Wednesday, February 8, 2023

Proposed Civil Code Brings Puerto Rico into the Modern Age

By on November 23, 2016

SAN JUAN – Reducing the age of majority from 21 to 18; regulating parentage issues arising from the use of donor sperm or ovum or surrogate mothers; elimination of the causes of divorce in favor of no-fault divorce; and allowing a sick person to die with dignity are just some of the items in the proposed Civil Code the Puerto Rico Legislature is evaluating.

While the proposed Civil Code has been before the Legislature for the past 20 years, the Popular Democratic Party (PDP) controlled Legislature has refused to bring it to a vote, fearing the electoral consequences of some of the code’s controversial provisions. Now, the Legislature is evaluating the Civil Code during the 20 days allotted for its underway special session, even though getting the votes required seems unlikely.

After taking over the Judiciary Committee from Rep. Luis Vega Ramos (PDP-at large), who was stripped from its chairmanship, Rep. José Luis Báez (PDP-District 4: Cupey, San Juan) said he asked numerous times for a vote on the bill, but was told it would hurt the PDP.

The code in the past was opposed by fundamentalist groups, primarily because it granted rights to same-sex couples, a consideration that is irrelevant today because of the Supreme Court ruling that allows same-sex marriages. The approval of a new code was halted under the administration of Senate President Thomas Rivera Schatz (NPP-At large) from 2008 to 2012. Rivera Schatz went further and dissolved the special committee that had spent 10 years drafting a new Civil Code. Báez said the bill needs to be evaluated again because it is a new administration, but the task requires time.

“This is a very big bill. You cannot evaluate it in 20 days,” he said, adding that there are also numerous changes to evaluate in the Health Insurance Code. The Civil Code has the support of the Justice Department, but the Puerto Rico Bar Association says it must go through public hearings first.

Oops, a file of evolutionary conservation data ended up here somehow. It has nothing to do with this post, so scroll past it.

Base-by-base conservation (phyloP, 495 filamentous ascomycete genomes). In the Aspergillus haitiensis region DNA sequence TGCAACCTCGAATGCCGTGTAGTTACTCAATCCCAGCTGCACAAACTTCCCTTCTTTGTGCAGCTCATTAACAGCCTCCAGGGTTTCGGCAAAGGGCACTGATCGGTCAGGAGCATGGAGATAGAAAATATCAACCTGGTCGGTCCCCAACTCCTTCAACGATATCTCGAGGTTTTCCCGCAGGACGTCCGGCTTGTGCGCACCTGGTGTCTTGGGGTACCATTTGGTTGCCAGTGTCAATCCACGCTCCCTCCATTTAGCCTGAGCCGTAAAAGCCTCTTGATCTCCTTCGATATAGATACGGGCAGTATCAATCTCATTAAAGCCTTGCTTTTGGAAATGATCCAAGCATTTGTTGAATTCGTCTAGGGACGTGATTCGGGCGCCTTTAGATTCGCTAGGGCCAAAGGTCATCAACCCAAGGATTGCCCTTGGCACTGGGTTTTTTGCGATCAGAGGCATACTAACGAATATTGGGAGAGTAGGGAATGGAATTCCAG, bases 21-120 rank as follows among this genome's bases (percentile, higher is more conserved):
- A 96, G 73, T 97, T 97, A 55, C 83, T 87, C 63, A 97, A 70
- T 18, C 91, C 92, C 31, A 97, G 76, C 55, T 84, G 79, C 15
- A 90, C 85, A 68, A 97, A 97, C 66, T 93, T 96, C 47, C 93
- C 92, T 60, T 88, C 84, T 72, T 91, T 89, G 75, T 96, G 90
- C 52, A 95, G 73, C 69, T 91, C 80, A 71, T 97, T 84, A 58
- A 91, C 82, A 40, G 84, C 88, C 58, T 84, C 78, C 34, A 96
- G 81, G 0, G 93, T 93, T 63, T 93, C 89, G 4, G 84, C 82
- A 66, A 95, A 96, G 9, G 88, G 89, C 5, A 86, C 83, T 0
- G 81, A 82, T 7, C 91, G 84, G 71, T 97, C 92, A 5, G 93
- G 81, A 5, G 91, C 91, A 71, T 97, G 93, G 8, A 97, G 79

The Civil Code, which is contained in Senate Bill 1710, is the body of laws that regulates contracts, property, inheritance, family relations and marriage. The proposed code will grow as laws are added to a private international chapter that would regulate the relationship of an individual within an international context.

Senate President Eduardo Bhatia rejected this week, during the start of public hearings, the argument that there is insufficient time to evaluate the code, adding that there have been numerous hearings over the past 20 years. He noted that while the family-related laws in the code have raised objections, 90% of the code has to do with other matters.

One of the changes brought up by the Civil Code is that conflict resolution mediation is preferred to court proceedings to resolve family disputes. About 30% of the cases in the courts involve family disputes, according to the Court Administration Office. SB 1710 says that because of the sensitivity of some of the issues, the legislation favors mediation, including for divorce cases to ensure respect among the parties involved.

Wood gavel, bunch of keys, scales and stack of old books against the background of a row of antique books bound in leather

Another interesting change is that it opts to bring gender equality by allowing parents to decide if they want to switch the last names of their baby, allowing the mother’s last name to be used first and the father’s last name to appear second. In Puerto Rico, children use the father’s last name first followed by the mother’s last name.

The Civil Code will also reduce the majority age to 18, but language in the code would require parents to continue to provide financial support for their children if their offspring are unable to do so. A son or daughter who seeks financial support from a parent to complete postgraduate studies would be able to obtain that support if he or she can prove the economic assistance is deserved.

On the other hand, incarcerating a parent for failing to pay child support would be the last resort, according to the new code, and would only occur after a dead-beat parent has routinely ignored court orders to pay.

Read the full story in the print edition of Caribbean Business on newsstands Thursday.

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